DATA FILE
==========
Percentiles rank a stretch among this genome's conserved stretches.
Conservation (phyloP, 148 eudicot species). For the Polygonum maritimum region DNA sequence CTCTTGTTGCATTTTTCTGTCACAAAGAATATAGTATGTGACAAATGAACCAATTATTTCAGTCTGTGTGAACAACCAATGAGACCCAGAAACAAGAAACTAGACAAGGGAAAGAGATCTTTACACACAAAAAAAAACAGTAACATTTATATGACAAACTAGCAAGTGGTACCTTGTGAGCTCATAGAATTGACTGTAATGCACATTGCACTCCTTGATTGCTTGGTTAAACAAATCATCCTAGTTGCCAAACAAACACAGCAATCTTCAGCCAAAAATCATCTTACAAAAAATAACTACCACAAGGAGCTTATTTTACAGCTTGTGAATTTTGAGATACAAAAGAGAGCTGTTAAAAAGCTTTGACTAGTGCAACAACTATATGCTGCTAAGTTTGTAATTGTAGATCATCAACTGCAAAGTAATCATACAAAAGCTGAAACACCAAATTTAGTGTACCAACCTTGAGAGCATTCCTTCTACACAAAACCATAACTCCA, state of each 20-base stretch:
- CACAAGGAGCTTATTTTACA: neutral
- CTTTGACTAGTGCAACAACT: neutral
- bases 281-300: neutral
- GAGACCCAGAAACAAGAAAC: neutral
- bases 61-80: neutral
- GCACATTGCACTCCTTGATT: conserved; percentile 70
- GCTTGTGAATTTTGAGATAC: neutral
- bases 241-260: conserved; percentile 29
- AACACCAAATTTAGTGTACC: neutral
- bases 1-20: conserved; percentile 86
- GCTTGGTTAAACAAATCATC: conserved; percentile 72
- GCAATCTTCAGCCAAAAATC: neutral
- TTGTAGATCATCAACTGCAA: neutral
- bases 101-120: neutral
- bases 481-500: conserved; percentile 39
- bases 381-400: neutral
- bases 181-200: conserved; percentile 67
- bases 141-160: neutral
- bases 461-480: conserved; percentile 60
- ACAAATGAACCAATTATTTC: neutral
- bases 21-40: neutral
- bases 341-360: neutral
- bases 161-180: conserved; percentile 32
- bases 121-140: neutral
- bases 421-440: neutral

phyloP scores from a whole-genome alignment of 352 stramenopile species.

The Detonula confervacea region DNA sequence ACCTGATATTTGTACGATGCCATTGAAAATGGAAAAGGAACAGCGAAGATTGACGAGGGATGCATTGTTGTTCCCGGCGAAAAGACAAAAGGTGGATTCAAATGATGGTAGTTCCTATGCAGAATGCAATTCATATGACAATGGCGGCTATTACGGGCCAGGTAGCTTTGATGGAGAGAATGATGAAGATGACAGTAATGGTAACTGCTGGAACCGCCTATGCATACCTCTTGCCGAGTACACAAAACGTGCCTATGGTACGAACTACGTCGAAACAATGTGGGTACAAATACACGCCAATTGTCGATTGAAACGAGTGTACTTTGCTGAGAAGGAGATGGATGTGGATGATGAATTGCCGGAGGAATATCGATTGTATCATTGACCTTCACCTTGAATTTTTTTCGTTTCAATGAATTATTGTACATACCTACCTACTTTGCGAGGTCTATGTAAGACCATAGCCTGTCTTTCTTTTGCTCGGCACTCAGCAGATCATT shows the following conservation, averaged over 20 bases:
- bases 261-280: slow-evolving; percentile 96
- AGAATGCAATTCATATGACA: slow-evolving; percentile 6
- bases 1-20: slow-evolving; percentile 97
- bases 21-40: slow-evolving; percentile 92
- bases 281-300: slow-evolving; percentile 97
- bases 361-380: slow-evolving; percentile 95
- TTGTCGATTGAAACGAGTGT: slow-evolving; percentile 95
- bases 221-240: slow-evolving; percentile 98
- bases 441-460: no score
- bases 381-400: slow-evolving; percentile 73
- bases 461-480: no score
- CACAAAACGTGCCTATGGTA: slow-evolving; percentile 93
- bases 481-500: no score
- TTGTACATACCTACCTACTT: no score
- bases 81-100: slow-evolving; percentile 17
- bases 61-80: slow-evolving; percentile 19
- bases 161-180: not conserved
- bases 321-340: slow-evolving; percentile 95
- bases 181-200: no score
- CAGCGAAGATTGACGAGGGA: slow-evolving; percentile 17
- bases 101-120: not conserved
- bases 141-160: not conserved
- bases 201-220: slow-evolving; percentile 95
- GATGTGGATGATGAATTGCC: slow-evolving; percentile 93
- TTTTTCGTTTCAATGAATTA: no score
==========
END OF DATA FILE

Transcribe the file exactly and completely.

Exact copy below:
Percentiles rank a stretch among this genome's conserved stretches.
Conservation (phyloP, 148 eudicot species). For the Polygonum maritimum region DNA sequence CTCTTGTTGCATTTTTCTGTCACAAAGAATATAGTATGTGACAAATGAACCAATTATTTCAGTCTGTGTGAACAACCAATGAGACCCAGAAACAAGAAACTAGACAAGGGAAAGAGATCTTTACACACAAAAAAAAACAGTAACATTTATATGACAAACTAGCAAGTGGTACCTTGTGAGCTCATAGAATTGACTGTAATGCACATTGCACTCCTTGATTGCTTGGTTAAACAAATCATCCTAGTTGCCAAACAAACACAGCAATCTTCAGCCAAAAATCATCTTACAAAAAATAACTACCACAAGGAGCTTATTTTACAGCTTGTGAATTTTGAGATACAAAAGAGAGCTGTTAAAAAGCTTTGACTAGTGCAACAACTATATGCTGCTAAGTTTGTAATTGTAGATCATCAACTGCAAAGTAATCATACAAAAGCTGAAACACCAAATTTAGTGTACCAACCTTGAGAGCATTCCTTCTACACAAAACCATAACTCCA, state of each 20-base stretch:
- CACAAGGAGCTTATTTTACA: neutral
- CTTTGACTAGTGCAACAACT: neutral
- bases 281-300: neutral
- GAGACCCAGAAACAAGAAAC: neutral
- bases 61-80: neutral
- GCACATTGCACTCCTTGATT: conserved; percentile 70
- GCTTGTGAATTTTGAGATAC: neutral
- bases 241-260: conserved; percentile 29
- AACACCAAATTTAGTGTACC: neutral
- bases 1-20: conserved; percentile 86
- GCTTGGTTAAACAAATCATC: conserved; percentile 72
- GCAATCTTCAGCCAAAAATC: neutral
- TTGTAGATCATCAACTGCAA: neutral
- bases 101-120: neutral
- bases 481-500: conserved; percentile 39
- bases 381-400: neutral
- bases 181-200: conserved; percentile 67
- bases 141-160: neutral
- bases 461-480: conserved; percentile 60
- ACAAATGAACCAATTATTTC: neutral
- bases 21-40: neutral
- bases 341-360: neutral
- bases 161-180: conserved; percentile 32
- bases 121-140: neutral
- bases 421-440: neutral

phyloP scores from a whole-genome alignment of 352 stramenopile species.

The Detonula confervacea region DNA sequence ACCTGATATTTGTACGATGCCATTGAAAATGGAAAAGGAACAGCGAAGATTGACGAGGGATGCATTGTTGTTCCCGGCGAAAAGACAAAAGGTGGATTCAAATGATGGTAGTTCCTATGCAGAATGCAATTCATATGACAATGGCGGCTATTACGGGCCAGGTAGCTTTGATGGAGAGAATGATGAAGATGACAGTAATGGTAACTGCTGGAACCGCCTATGCATACCTCTTGCCGAGTACACAAAACGTGCCTATGGTACGAACTACGTCGAAACAATGTGGGTACAAATACACGCCAATTGTCGATTGAAACGAGTGTACTTTGCTGAGAAGGAGATGGATGTGGATGATGAATTGCCGGAGGAATATCGATTGTATCATTGACCTTCACCTTGAATTTTTTTCGTTTCAATGAATTATTGTACATACCTACCTACTTTGCGAGGTCTATGTAAGACCATAGCCTGTCTTTCTTTTGCTCGGCACTCAGCAGATCATT shows the following conservation, averaged over 20 bases:
- bases 261-280: slow-evolving; percentile 96
- AGAATGCAATTCATATGACA: slow-evolving; percentile 6
- bases 1-20: slow-evolving; percentile 97
- bases 21-40: slow-evolving; percentile 92
- bases 281-300: slow-evolving; percentile 97
- bases 361-380: slow-evolving; percentile 95
- TTGTCGATTGAAACGAGTGT: slow-evolving; percentile 95
- bases 221-240: slow-evolving; percentile 98
- bases 441-460: no score
- bases 381-400: slow-evolving; percentile 73
- bases 461-480: no score
- CACAAAACGTGCCTATGGTA: slow-evolving; percentile 93
- bases 481-500: no score
- TTGTACATACCTACCTACTT: no score
- bases 81-100: slow-evolving; percentile 17
- bases 61-80: slow-evolving; percentile 19
- bases 161-180: not conserved
- bases 321-340: slow-evolving; percentile 95
- bases 181-200: no score
- CAGCGAAGATTGACGAGGGA: slow-evolving; percentile 17
- bases 101-120: not conserved
- bases 141-160: not conserved
- bases 201-220: slow-evolving; percentile 95
- GATGTGGATGATGAATTGCC: slow-evolving; percentile 93
- TTTTTCGTTTCAATGAATTA: no score